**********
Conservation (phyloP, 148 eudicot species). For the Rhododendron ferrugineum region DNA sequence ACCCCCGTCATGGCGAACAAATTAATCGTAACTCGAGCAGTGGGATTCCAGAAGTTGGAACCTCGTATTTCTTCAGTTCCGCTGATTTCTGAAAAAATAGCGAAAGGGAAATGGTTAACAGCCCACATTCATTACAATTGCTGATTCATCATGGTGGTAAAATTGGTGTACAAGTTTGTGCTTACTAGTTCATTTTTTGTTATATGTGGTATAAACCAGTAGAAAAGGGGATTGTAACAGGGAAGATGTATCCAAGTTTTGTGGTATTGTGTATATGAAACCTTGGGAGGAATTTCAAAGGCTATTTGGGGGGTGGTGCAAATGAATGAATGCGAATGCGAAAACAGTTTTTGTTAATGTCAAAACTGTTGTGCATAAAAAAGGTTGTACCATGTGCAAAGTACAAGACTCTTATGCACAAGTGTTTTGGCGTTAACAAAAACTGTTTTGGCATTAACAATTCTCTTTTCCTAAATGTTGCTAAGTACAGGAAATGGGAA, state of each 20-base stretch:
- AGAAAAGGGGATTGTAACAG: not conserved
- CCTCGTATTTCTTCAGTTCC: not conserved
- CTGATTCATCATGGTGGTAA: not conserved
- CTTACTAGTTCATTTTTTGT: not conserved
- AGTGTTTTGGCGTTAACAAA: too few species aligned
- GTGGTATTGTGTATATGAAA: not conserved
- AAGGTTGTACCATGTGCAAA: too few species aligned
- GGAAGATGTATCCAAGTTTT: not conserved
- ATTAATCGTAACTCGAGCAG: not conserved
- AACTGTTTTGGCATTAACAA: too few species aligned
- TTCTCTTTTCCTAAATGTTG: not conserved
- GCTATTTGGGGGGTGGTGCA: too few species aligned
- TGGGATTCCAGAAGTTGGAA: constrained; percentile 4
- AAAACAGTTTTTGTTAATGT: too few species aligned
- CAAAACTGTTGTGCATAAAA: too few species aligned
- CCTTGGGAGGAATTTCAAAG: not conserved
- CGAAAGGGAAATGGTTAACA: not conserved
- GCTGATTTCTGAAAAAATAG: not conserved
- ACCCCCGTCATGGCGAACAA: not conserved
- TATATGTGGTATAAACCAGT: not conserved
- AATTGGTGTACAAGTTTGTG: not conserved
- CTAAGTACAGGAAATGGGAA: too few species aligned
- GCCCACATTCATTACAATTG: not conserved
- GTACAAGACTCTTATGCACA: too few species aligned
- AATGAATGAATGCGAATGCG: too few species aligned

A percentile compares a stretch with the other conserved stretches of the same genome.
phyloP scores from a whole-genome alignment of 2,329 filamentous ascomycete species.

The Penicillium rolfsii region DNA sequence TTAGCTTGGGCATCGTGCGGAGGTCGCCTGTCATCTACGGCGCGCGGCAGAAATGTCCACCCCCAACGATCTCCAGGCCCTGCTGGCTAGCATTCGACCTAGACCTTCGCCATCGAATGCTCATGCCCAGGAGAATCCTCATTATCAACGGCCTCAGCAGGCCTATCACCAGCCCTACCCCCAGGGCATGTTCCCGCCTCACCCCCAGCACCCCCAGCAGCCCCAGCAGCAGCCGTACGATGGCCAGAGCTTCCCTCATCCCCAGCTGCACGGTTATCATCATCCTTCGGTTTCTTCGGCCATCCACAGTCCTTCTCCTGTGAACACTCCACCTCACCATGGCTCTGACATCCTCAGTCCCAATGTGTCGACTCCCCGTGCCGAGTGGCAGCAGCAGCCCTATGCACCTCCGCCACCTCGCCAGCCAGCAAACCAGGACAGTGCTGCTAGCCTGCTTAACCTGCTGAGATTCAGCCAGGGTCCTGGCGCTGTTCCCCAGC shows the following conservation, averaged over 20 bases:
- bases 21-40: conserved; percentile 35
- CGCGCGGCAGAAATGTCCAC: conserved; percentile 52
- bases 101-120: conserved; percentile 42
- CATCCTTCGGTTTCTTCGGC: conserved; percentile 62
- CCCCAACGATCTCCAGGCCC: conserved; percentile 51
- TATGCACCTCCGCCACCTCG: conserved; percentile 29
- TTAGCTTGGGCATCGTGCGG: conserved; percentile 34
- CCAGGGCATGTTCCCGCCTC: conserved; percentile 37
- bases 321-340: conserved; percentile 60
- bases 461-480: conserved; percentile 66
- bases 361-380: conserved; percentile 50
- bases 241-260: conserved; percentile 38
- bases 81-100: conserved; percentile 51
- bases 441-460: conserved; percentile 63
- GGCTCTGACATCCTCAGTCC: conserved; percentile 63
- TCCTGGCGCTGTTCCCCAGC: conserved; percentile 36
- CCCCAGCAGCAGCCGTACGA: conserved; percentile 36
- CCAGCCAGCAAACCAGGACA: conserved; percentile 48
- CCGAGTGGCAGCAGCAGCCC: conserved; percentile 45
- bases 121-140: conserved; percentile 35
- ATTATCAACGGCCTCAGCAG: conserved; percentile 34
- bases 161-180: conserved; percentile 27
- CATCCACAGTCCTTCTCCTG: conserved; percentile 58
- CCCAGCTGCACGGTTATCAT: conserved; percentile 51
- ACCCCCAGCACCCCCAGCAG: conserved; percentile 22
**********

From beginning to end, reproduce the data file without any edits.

Conservation (phyloP, 148 eudicot species). For the Rhododendron ferrugineum region DNA sequence ACCCCCGTCATGGCGAACAAATTAATCGTAACTCGAGCAGTGGGATTCCAGAAGTTGGAACCTCGTATTTCTTCAGTTCCGCTGATTTCTGAAAAAATAGCGAAAGGGAAATGGTTAACAGCCCACATTCATTACAATTGCTGATTCATCATGGTGGTAAAATTGGTGTACAAGTTTGTGCTTACTAGTTCATTTTTTGTTATATGTGGTATAAACCAGTAGAAAAGGGGATTGTAACAGGGAAGATGTATCCAAGTTTTGTGGTATTGTGTATATGAAACCTTGGGAGGAATTTCAAAGGCTATTTGGGGGGTGGTGCAAATGAATGAATGCGAATGCGAAAACAGTTTTTGTTAATGTCAAAACTGTTGTGCATAAAAAAGGTTGTACCATGTGCAAAGTACAAGACTCTTATGCACAAGTGTTTTGGCGTTAACAAAAACTGTTTTGGCATTAACAATTCTCTTTTCCTAAATGTTGCTAAGTACAGGAAATGGGAA, state of each 20-base stretch:
- AGAAAAGGGGATTGTAACAG: not conserved
- CCTCGTATTTCTTCAGTTCC: not conserved
- CTGATTCATCATGGTGGTAA: not conserved
- CTTACTAGTTCATTTTTTGT: not conserved
- AGTGTTTTGGCGTTAACAAA: too few species aligned
- GTGGTATTGTGTATATGAAA: not conserved
- AAGGTTGTACCATGTGCAAA: too few species aligned
- GGAAGATGTATCCAAGTTTT: not conserved
- ATTAATCGTAACTCGAGCAG: not conserved
- AACTGTTTTGGCATTAACAA: too few species aligned
- TTCTCTTTTCCTAAATGTTG: not conserved
- GCTATTTGGGGGGTGGTGCA: too few species aligned
- TGGGATTCCAGAAGTTGGAA: constrained; percentile 4
- AAAACAGTTTTTGTTAATGT: too few species aligned
- CAAAACTGTTGTGCATAAAA: too few species aligned
- CCTTGGGAGGAATTTCAAAG: not conserved
- CGAAAGGGAAATGGTTAACA: not conserved
- GCTGATTTCTGAAAAAATAG: not conserved
- ACCCCCGTCATGGCGAACAA: not conserved
- TATATGTGGTATAAACCAGT: not conserved
- AATTGGTGTACAAGTTTGTG: not conserved
- CTAAGTACAGGAAATGGGAA: too few species aligned
- GCCCACATTCATTACAATTG: not conserved
- GTACAAGACTCTTATGCACA: too few species aligned
- AATGAATGAATGCGAATGCG: too few species aligned

A percentile compares a stretch with the other conserved stretches of the same genome.
phyloP scores from a whole-genome alignment of 2,329 filamentous ascomycete species.

The Penicillium rolfsii region DNA sequence TTAGCTTGGGCATCGTGCGGAGGTCGCCTGTCATCTACGGCGCGCGGCAGAAATGTCCACCCCCAACGATCTCCAGGCCCTGCTGGCTAGCATTCGACCTAGACCTTCGCCATCGAATGCTCATGCCCAGGAGAATCCTCATTATCAACGGCCTCAGCAGGCCTATCACCAGCCCTACCCCCAGGGCATGTTCCCGCCTCACCCCCAGCACCCCCAGCAGCCCCAGCAGCAGCCGTACGATGGCCAGAGCTTCCCTCATCCCCAGCTGCACGGTTATCATCATCCTTCGGTTTCTTCGGCCATCCACAGTCCTTCTCCTGTGAACACTCCACCTCACCATGGCTCTGACATCCTCAGTCCCAATGTGTCGACTCCCCGTGCCGAGTGGCAGCAGCAGCCCTATGCACCTCCGCCACCTCGCCAGCCAGCAAACCAGGACAGTGCTGCTAGCCTGCTTAACCTGCTGAGATTCAGCCAGGGTCCTGGCGCTGTTCCCCAGC shows the following conservation, averaged over 20 bases:
- bases 21-40: conserved; percentile 35
- CGCGCGGCAGAAATGTCCAC: conserved; percentile 52
- bases 101-120: conserved; percentile 42
- CATCCTTCGGTTTCTTCGGC: conserved; percentile 62
- CCCCAACGATCTCCAGGCCC: conserved; percentile 51
- TATGCACCTCCGCCACCTCG: conserved; percentile 29
- TTAGCTTGGGCATCGTGCGG: conserved; percentile 34
- CCAGGGCATGTTCCCGCCTC: conserved; percentile 37
- bases 321-340: conserved; percentile 60
- bases 461-480: conserved; percentile 66
- bases 361-380: conserved; percentile 50
- bases 241-260: conserved; percentile 38
- bases 81-100: conserved; percentile 51
- bases 441-460: conserved; percentile 63
- GGCTCTGACATCCTCAGTCC: conserved; percentile 63
- TCCTGGCGCTGTTCCCCAGC: conserved; percentile 36
- CCCCAGCAGCAGCCGTACGA: conserved; percentile 36
- CCAGCCAGCAAACCAGGACA: conserved; percentile 48
- CCGAGTGGCAGCAGCAGCCC: conserved; percentile 45
- bases 121-140: conserved; percentile 35
- ATTATCAACGGCCTCAGCAG: conserved; percentile 34
- bases 161-180: conserved; percentile 27
- CATCCACAGTCCTTCTCCTG: conserved; percentile 58
- CCCAGCTGCACGGTTATCAT: conserved; percentile 51
- ACCCCCAGCACCCCCAGCAG: conserved; percentile 22